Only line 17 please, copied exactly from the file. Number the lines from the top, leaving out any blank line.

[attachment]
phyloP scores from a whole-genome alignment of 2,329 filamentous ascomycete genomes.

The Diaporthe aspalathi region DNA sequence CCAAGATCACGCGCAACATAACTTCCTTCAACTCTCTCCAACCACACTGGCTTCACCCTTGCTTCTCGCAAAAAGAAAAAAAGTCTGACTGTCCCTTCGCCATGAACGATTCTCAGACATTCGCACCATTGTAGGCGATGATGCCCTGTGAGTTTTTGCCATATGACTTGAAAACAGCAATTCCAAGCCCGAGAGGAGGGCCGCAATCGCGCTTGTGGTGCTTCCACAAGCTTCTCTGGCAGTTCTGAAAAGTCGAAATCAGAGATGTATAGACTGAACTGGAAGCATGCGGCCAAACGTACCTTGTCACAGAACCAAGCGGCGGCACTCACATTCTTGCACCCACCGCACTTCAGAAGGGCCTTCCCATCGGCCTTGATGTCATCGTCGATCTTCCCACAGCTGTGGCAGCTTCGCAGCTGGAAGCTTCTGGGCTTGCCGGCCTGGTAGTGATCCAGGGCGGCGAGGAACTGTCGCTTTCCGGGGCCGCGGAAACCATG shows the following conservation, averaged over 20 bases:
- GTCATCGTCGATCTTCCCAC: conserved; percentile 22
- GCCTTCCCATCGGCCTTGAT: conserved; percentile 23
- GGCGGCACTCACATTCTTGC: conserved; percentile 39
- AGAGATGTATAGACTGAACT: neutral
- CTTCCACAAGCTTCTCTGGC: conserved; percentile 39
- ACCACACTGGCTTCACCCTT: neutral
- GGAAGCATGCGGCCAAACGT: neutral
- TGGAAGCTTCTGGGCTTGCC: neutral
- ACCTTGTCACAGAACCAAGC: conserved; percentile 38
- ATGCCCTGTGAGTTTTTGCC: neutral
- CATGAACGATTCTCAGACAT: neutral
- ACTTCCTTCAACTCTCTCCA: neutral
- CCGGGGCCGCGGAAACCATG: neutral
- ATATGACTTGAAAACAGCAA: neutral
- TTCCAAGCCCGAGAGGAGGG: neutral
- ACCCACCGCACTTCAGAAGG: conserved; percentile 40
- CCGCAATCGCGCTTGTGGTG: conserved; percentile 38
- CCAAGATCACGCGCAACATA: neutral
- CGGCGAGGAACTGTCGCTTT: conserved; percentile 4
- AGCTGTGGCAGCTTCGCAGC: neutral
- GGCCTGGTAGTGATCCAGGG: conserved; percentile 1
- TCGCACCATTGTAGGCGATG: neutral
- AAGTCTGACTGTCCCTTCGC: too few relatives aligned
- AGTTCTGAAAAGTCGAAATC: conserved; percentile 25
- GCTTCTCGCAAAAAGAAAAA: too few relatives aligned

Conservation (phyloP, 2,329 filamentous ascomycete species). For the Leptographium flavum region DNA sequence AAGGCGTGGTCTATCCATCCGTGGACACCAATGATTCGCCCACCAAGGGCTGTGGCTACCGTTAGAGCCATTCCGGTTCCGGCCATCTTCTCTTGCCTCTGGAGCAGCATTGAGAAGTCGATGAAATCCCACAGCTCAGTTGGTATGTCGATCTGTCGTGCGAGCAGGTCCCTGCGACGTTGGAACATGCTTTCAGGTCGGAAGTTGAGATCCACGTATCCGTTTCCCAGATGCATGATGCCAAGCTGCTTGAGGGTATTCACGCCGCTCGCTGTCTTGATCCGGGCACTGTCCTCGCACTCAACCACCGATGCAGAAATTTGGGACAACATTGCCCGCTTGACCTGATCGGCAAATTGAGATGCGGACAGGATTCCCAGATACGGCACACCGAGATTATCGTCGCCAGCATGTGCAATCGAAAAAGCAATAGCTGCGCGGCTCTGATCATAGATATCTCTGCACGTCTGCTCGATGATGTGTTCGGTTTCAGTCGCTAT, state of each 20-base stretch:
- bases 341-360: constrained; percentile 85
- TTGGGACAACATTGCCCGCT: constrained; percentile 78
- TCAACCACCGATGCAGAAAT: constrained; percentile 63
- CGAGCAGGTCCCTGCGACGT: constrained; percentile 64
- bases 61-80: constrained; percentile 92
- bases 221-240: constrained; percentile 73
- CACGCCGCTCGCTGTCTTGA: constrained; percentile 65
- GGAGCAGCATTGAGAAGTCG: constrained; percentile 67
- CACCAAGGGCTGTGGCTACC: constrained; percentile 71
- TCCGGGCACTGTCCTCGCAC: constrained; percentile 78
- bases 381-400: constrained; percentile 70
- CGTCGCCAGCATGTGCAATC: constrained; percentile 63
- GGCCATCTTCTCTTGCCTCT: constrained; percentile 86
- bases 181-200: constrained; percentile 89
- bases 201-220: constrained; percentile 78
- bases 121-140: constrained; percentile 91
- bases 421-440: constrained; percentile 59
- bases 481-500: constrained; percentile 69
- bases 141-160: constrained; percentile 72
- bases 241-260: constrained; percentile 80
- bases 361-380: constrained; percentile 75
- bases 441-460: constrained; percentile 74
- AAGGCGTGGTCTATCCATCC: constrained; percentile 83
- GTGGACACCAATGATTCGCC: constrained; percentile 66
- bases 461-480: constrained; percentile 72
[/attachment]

- TTCCAAGCCCGAGAGGAGGG: neutral